Directed by: Robin Wright
Premise: A grieving woman (Robin Wright) sells her possessions and buys a cabin and a large plot of land in the wilds of Wyoming. She struggles to survive and befriends a neighbor (Demián Bichir).
What Works: There is a whole genre within American storytelling about characters leaving society and setting out into the wilderness. Land fits into that tradition and the moviemakers proceed with an understanding of how this kind of story works. Edee, played by Robin Wright, has run away from society as a way of coping with grief. About a third of the picture is about Edee’s relationship with the wilderness and the filmmakers take an admirably evenhanded regard for the natural world. The landscape is beautifully photographed and the picture captures the quiet splendor of nature. But Land also acknowledges the indifference of nature; the movie does not sentimentalize the wilderness and the filmmakers don’t offer idealized platitudes about the restorative properties of nature. Robin Wright is the only actor on screen for long stretches and she carries the movie. As both director and lead actor, Wright finds ways to communicate this woman’s story and her interior life without resorting to narration or clumsy exposition. In a turn of events, Edee comes to know her neighbor, played by Demián Bichir. At this point, Land switches gears. Edee learns to have a meaningful relationship with another person first by accepting his assistance and kindness and later by revealing her own vulnerabilities. Although Bichir’s character is a bit one-note, Edee’s growing friendship is heartwarming without getting maudlin and the movie possesses an agreeable niceness that emerges over the course of the story. This film is ultimately about the importance of social connection and Land enacts the departure-initiation-return story formula but without overstating it.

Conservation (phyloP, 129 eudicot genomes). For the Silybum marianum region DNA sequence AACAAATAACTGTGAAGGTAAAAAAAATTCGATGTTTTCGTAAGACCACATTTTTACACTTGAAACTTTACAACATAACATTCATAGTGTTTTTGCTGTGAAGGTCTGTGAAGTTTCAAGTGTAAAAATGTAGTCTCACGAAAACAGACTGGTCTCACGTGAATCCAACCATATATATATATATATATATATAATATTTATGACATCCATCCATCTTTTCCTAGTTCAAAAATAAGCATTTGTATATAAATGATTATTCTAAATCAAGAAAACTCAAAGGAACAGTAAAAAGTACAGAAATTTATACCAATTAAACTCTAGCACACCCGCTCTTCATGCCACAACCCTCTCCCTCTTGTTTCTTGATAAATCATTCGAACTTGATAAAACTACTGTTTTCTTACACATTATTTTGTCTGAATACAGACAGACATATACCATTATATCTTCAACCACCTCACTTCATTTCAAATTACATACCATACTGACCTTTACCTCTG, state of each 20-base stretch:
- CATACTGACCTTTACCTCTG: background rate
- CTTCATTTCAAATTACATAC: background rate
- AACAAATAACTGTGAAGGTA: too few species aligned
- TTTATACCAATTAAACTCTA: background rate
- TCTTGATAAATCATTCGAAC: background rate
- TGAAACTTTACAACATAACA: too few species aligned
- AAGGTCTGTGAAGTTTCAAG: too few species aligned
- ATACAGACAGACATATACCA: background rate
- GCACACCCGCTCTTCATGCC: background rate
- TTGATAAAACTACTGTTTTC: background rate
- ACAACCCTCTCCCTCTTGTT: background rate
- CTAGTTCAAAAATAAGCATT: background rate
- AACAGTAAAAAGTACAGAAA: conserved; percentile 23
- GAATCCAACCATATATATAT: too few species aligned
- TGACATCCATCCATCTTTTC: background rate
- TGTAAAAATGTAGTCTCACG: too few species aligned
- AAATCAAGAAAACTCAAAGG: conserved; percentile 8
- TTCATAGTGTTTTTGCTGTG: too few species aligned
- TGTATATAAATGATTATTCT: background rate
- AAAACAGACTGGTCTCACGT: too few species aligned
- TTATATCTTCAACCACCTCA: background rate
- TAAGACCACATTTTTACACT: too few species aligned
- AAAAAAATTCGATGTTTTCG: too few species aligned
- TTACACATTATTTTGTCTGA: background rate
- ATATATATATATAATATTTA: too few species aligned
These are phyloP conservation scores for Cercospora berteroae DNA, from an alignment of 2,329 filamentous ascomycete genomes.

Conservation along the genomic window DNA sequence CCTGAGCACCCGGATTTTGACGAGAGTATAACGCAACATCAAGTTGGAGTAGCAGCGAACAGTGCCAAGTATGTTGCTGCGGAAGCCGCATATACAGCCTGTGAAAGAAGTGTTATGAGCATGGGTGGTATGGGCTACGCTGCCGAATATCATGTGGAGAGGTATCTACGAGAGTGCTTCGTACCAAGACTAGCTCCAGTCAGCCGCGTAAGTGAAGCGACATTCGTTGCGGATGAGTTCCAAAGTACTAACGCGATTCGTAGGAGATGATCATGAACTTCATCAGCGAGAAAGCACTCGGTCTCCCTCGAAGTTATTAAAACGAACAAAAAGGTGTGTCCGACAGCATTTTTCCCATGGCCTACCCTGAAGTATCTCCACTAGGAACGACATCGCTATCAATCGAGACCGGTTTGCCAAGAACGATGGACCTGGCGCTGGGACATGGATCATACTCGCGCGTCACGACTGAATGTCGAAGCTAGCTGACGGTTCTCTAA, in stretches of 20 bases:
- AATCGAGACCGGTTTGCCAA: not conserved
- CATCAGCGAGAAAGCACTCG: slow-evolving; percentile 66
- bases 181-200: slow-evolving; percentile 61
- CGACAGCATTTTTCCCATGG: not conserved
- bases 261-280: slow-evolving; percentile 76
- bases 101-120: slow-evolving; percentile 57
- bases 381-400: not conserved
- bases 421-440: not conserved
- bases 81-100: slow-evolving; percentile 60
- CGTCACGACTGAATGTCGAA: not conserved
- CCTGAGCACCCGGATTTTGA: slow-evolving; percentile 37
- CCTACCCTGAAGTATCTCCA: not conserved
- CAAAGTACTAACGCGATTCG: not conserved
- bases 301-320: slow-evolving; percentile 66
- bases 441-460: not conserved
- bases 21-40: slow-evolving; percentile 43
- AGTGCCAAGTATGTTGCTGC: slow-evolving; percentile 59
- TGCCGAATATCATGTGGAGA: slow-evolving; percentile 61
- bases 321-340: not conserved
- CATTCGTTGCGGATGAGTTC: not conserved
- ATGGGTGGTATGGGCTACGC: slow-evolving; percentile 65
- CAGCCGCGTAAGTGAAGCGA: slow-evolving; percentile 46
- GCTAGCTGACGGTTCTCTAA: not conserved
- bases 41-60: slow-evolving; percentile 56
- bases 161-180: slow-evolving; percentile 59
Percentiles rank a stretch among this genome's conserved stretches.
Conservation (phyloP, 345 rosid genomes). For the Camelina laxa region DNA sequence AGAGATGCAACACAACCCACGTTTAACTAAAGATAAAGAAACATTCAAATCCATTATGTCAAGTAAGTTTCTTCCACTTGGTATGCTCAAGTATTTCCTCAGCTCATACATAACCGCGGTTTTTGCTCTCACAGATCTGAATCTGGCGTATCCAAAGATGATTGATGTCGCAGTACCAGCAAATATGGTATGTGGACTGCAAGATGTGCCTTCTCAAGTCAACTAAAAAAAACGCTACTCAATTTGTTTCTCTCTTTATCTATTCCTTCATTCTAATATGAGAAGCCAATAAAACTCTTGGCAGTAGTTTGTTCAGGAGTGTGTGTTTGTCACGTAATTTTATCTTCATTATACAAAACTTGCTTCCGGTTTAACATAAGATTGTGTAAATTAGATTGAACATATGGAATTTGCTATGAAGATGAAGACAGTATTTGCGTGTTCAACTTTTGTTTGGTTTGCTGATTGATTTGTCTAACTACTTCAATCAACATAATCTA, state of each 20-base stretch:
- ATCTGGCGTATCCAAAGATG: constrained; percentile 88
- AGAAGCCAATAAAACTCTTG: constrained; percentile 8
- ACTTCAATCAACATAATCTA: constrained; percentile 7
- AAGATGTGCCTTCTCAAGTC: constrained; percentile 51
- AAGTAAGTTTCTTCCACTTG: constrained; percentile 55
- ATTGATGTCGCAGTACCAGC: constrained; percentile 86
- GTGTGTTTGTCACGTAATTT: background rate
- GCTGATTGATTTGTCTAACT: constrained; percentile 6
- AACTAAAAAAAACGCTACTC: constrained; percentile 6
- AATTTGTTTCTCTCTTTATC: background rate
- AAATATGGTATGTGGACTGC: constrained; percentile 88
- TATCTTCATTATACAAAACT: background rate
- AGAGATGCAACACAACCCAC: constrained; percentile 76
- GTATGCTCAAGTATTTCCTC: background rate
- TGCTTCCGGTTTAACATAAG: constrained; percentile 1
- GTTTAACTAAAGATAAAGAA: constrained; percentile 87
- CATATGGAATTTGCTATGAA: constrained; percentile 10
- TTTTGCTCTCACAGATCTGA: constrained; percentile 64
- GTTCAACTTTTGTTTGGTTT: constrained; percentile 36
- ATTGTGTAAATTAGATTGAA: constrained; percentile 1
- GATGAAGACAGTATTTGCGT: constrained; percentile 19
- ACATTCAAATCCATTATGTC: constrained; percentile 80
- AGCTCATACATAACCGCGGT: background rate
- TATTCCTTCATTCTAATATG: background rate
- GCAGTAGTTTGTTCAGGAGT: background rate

What Doesn’t: Land only runs eighty-nine minutes but it nevertheless feels padded. The film has quite a few extended sequences of Edee juxtaposed against the landscape while contemplating life. This gets repetitive and the filmmakers lean on the beautiful scenery to compensate for a lack of action. Edee is a passive character especially throughout the middle of the picture as she becomes neighborly and Bichir’s character teaches Edee how to survive in the wilderness. As a protagonist, Edee doesn’t really act with volition until the ending. It’s a satisfying conclusion but Land’s exploration of grief and recovery and our relationship to nature remains mostly on the surface.
DVD extras: Featurettes.
Bottom Line: Land is a satisfying story of grief and recovery. The film’s superficial qualities are offset by its brevity and Land offers a compelling enough character study of a woman coping with grief and isolation.
Episode: #550 (June 13, 2021)